The company in particular cut the overall staff hours of registered nurses, who are the most highly trained and most highly paid.
It moved some employees around the building shift-to-shift and sometimes during the same shift, potentially spreading the virus.
It housed most residents four to a room in the long-term care part of the building, when the current national and state nursing home standard is single or double occupancy.
After initially answering questions posed by the PG, Brighton officials in late September cut off correspondence, writing in an email: “Throughout the COVID-19 pandemic, Brighton has worked to closely follow the guidance of governmental health officials. Brighton is pleased to say the facility has now gone months without a new case of COVID-19. This is a testament to the dedication of our staff and the support of our residents and their families. Right now, the facility’s sole focus remains on ensuring the health and well-being of all residents and staff.”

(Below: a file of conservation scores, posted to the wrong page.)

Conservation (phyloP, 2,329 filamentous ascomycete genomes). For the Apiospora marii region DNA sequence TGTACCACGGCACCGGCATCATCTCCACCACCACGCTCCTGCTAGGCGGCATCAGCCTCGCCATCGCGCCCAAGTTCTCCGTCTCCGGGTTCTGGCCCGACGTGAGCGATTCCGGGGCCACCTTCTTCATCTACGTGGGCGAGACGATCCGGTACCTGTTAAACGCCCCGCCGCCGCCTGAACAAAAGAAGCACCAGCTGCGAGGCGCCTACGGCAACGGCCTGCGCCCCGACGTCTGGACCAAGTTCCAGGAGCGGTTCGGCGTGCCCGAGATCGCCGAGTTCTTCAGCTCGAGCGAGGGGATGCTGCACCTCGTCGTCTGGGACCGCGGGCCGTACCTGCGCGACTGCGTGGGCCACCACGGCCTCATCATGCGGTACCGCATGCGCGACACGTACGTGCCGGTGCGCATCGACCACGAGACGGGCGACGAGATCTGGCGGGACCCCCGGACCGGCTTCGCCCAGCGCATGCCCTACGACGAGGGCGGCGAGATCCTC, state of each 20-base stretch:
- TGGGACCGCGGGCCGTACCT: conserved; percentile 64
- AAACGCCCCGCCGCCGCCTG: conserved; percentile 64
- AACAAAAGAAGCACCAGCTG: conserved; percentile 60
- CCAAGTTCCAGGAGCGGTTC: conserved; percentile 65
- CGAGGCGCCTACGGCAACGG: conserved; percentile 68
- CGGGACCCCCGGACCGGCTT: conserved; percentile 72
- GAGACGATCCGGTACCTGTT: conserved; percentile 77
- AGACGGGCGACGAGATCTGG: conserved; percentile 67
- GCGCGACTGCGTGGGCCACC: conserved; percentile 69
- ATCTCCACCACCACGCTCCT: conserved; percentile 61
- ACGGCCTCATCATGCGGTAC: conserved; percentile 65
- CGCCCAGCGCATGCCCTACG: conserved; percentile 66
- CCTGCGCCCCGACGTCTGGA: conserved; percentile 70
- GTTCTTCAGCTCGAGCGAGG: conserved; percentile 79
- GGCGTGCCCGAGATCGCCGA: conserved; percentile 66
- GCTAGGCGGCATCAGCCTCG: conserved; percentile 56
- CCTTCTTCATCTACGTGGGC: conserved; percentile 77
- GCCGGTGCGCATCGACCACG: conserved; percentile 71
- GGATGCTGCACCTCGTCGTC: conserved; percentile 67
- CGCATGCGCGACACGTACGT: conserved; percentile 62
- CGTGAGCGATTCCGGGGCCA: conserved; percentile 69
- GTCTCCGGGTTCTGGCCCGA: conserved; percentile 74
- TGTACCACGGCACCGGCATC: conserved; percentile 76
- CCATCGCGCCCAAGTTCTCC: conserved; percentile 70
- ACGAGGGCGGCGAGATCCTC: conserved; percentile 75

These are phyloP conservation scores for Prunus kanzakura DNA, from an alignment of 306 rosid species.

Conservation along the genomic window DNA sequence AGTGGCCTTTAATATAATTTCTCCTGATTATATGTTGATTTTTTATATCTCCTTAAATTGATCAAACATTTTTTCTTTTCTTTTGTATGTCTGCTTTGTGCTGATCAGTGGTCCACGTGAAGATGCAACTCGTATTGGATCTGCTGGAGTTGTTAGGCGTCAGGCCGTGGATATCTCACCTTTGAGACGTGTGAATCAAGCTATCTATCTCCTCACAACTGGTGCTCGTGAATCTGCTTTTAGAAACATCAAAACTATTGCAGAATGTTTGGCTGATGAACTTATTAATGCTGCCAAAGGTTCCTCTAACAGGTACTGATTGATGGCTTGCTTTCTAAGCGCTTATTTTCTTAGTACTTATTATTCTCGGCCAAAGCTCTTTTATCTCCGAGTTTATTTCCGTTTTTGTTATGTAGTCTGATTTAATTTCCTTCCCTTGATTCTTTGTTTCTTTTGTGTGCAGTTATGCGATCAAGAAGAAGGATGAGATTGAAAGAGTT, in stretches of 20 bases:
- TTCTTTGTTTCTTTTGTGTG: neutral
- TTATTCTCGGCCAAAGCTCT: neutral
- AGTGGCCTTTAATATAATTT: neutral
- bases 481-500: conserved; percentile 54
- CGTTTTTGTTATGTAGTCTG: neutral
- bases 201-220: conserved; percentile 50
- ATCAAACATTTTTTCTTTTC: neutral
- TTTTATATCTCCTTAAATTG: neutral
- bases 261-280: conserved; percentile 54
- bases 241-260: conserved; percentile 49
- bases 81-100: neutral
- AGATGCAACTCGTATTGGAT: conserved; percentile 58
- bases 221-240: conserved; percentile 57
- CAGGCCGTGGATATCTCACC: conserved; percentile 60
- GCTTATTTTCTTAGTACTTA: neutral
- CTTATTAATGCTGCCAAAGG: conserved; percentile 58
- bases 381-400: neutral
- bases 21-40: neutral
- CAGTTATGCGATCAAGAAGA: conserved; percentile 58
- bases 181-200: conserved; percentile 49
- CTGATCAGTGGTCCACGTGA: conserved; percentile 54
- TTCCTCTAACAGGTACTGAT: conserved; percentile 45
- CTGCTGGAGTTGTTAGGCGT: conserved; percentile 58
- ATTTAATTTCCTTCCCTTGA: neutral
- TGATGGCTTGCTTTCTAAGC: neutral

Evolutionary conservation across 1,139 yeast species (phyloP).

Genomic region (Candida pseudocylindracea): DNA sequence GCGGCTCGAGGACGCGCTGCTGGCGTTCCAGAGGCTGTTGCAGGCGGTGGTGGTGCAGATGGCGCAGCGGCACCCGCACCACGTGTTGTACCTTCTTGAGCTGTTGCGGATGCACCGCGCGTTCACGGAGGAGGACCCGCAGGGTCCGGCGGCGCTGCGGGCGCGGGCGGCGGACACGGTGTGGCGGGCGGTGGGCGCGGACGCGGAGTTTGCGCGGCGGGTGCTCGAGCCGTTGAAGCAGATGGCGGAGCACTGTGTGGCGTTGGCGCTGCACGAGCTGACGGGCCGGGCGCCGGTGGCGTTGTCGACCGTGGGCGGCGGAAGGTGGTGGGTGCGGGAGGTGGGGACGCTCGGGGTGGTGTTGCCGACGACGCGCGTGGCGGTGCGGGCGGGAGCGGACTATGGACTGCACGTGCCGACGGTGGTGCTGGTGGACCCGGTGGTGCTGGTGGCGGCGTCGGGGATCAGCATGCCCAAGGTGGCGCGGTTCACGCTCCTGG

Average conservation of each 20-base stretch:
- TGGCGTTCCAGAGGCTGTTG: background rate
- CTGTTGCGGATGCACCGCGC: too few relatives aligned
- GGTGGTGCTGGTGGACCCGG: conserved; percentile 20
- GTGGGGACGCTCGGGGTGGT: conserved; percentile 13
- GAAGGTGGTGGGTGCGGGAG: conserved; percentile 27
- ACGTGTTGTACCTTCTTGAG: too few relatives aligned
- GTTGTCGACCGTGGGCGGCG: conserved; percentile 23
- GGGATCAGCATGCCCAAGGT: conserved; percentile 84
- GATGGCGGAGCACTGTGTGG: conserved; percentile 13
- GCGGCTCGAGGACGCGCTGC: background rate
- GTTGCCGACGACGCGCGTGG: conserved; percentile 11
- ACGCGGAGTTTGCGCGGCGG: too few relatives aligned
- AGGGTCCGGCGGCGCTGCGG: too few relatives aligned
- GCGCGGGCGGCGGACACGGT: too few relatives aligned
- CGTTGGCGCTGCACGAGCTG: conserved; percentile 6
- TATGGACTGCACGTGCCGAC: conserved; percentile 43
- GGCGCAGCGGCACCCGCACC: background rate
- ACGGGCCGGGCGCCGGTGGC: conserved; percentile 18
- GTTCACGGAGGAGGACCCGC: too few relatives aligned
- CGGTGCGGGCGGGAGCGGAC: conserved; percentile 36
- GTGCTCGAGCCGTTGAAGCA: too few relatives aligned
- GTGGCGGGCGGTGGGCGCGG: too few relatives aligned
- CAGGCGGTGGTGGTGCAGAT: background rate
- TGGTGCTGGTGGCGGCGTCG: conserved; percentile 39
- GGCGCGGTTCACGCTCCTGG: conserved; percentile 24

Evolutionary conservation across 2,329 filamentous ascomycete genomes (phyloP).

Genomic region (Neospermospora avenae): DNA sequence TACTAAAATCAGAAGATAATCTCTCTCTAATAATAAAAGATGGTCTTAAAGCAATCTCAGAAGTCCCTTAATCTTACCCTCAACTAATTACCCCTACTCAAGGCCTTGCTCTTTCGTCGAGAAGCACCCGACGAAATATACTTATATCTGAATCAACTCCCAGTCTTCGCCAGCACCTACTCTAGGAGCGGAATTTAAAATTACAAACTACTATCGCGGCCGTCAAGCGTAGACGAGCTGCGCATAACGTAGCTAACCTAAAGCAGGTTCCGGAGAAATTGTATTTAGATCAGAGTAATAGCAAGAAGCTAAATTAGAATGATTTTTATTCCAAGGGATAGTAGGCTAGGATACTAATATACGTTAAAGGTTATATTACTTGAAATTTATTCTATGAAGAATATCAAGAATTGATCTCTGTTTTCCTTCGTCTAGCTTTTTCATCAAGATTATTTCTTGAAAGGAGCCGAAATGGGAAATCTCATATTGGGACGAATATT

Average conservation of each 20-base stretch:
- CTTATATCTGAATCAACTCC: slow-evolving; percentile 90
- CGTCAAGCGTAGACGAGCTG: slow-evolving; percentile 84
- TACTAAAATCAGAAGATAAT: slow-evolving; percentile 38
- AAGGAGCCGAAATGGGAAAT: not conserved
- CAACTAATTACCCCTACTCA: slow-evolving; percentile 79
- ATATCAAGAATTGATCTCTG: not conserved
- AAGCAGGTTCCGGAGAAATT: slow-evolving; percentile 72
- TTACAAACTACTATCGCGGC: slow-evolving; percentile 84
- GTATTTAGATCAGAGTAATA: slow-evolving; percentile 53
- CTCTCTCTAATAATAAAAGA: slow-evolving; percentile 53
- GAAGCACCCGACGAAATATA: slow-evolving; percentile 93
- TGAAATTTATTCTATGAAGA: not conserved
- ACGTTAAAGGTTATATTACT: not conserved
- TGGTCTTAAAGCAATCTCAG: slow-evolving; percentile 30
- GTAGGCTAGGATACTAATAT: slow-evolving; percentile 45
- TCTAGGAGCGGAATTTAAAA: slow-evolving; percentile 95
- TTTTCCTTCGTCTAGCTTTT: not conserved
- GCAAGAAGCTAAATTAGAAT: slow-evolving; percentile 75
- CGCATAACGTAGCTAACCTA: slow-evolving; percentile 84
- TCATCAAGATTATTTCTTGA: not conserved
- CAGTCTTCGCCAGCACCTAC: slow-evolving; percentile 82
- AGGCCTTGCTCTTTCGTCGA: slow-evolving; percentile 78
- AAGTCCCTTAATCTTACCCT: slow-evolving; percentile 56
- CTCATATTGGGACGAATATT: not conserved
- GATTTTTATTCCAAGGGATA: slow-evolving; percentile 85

That wasn’t the case in March, current and former employees said. There was a growing understanding of how deadly COVID-19 could be for the elderly and how nursing homes essentially were tinder boxes for the disease.
By the beginning of that month, said a former full-time Brighton employee, staff members were already talking about the Life Care Center in Kirkland, Wash., where 81 residents, 34 staff members and 14 visitors tested positive, with 37 of them dying.
“We saw what happened in the nursing home in Washington,” said the former employee, who left Brighton for a new job at the end of March and asked to remain anonymous. “And people [at Brighton] thought: What if that happens here?”
“But management didn’t think it would,” he said.
Next: A tale of two facilities
Sean D. Hamill
Laura Malt Schneiderman